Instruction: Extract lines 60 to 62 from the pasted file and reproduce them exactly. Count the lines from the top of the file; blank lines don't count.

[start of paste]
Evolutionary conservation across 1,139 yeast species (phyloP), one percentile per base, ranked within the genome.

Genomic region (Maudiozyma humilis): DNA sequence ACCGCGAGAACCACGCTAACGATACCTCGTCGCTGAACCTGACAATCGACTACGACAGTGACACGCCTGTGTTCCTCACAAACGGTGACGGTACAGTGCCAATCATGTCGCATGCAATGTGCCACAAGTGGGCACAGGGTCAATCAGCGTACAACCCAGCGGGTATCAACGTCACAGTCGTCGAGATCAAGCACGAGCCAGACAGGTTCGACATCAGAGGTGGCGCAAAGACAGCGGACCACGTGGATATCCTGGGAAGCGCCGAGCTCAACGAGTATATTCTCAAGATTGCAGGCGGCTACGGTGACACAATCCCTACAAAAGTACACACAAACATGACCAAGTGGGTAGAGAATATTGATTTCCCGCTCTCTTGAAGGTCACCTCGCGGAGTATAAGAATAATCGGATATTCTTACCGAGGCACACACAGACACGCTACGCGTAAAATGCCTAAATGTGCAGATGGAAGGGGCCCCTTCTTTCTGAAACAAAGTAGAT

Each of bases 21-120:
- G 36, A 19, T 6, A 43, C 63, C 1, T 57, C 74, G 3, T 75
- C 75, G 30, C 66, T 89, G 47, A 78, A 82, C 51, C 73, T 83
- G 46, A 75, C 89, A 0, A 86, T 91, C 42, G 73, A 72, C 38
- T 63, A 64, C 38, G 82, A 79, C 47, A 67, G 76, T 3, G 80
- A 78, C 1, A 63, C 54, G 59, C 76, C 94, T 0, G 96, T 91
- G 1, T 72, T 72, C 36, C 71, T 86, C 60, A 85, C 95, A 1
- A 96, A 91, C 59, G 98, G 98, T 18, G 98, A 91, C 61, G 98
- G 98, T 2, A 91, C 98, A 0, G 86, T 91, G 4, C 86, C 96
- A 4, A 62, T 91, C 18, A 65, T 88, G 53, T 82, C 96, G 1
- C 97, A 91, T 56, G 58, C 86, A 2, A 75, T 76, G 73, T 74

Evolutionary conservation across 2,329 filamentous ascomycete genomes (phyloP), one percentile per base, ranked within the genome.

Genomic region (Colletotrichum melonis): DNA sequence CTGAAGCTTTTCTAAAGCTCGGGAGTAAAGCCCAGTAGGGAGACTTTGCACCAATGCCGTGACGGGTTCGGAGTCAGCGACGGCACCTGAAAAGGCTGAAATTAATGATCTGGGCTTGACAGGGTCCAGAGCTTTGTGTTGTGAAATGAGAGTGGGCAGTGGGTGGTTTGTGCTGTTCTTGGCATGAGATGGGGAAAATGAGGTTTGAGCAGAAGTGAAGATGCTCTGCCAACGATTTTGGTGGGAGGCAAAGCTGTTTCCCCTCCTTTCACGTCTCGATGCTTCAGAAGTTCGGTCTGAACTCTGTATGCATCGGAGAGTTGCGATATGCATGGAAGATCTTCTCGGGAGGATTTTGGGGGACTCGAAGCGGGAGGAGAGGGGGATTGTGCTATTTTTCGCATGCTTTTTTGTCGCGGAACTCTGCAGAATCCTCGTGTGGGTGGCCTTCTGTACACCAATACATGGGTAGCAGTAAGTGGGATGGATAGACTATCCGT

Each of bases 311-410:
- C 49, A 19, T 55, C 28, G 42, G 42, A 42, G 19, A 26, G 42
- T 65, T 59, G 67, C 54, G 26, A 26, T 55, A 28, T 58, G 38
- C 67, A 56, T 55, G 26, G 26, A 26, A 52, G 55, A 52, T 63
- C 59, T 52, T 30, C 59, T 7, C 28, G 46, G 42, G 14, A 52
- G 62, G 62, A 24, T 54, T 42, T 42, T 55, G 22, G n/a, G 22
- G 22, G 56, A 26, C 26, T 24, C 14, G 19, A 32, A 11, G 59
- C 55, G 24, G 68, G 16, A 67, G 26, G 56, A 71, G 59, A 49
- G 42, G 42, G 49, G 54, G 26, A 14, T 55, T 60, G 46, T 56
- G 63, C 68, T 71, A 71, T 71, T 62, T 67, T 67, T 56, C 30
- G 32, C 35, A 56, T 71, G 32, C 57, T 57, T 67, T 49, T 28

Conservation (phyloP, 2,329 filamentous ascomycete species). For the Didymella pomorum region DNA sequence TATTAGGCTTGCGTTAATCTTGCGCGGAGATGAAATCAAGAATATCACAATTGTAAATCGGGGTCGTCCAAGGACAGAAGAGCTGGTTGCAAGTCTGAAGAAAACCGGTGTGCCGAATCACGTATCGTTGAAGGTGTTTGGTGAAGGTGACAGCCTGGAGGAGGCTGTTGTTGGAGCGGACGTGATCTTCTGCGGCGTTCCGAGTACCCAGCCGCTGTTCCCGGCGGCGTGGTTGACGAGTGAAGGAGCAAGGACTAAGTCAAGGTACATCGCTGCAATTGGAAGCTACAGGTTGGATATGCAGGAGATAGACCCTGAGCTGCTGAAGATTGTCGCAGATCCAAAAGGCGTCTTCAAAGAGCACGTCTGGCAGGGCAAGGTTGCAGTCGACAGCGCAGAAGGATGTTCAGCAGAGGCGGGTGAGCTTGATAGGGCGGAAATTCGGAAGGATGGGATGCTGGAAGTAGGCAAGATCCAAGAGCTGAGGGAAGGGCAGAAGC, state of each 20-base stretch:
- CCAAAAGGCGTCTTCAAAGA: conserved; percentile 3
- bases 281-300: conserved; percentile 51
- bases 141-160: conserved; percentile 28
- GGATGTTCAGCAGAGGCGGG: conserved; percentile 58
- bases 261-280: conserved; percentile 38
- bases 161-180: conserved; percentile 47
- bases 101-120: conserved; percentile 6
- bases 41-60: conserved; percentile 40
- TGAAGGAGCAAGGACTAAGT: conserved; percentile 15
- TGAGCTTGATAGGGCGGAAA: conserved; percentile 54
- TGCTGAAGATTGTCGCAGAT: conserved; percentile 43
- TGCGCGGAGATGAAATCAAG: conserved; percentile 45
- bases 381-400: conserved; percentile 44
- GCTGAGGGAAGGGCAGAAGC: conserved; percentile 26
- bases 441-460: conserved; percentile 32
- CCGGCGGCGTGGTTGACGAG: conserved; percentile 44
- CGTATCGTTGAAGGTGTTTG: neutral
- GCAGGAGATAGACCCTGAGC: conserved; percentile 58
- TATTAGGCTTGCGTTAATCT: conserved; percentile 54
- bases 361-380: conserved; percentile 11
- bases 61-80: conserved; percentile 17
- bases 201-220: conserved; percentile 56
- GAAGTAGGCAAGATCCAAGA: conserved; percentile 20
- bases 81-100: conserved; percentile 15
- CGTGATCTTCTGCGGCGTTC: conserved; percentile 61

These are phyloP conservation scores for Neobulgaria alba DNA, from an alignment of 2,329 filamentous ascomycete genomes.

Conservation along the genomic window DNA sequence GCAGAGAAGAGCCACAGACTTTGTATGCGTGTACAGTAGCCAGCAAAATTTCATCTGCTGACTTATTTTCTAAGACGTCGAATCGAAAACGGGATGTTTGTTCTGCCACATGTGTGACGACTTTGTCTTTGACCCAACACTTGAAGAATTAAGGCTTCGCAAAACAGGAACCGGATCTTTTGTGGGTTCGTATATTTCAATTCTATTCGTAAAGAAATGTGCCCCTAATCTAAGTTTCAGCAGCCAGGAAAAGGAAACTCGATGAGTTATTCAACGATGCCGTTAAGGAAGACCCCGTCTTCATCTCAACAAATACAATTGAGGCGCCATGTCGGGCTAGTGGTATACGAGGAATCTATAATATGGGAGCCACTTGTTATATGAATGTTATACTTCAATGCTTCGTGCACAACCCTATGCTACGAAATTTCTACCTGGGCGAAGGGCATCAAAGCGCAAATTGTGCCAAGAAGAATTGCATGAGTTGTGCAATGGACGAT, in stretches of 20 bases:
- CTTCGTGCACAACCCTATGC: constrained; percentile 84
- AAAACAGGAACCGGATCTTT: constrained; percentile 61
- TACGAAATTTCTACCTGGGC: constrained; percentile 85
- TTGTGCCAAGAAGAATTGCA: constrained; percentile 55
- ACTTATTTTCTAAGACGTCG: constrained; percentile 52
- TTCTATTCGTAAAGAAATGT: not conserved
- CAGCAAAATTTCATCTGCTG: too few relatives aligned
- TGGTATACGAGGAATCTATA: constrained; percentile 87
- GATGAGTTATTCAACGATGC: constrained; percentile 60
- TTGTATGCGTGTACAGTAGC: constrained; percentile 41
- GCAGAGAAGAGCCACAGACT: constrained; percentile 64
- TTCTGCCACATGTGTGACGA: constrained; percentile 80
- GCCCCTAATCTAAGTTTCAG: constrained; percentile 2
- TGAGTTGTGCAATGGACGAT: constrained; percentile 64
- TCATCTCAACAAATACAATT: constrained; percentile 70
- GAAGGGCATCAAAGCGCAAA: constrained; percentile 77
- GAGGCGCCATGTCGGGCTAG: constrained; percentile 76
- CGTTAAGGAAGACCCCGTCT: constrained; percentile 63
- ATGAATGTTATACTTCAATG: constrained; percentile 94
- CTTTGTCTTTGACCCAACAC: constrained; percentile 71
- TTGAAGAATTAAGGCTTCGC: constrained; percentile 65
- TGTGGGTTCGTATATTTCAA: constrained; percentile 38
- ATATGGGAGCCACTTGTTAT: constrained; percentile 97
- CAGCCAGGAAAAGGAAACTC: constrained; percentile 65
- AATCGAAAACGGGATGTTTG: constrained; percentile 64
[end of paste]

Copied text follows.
- TTCTATTCGTAAAGAAATGT: not conserved
- CAGCAAAATTTCATCTGCTG: too few relatives aligned
- TGGTATACGAGGAATCTATA: constrained; percentile 87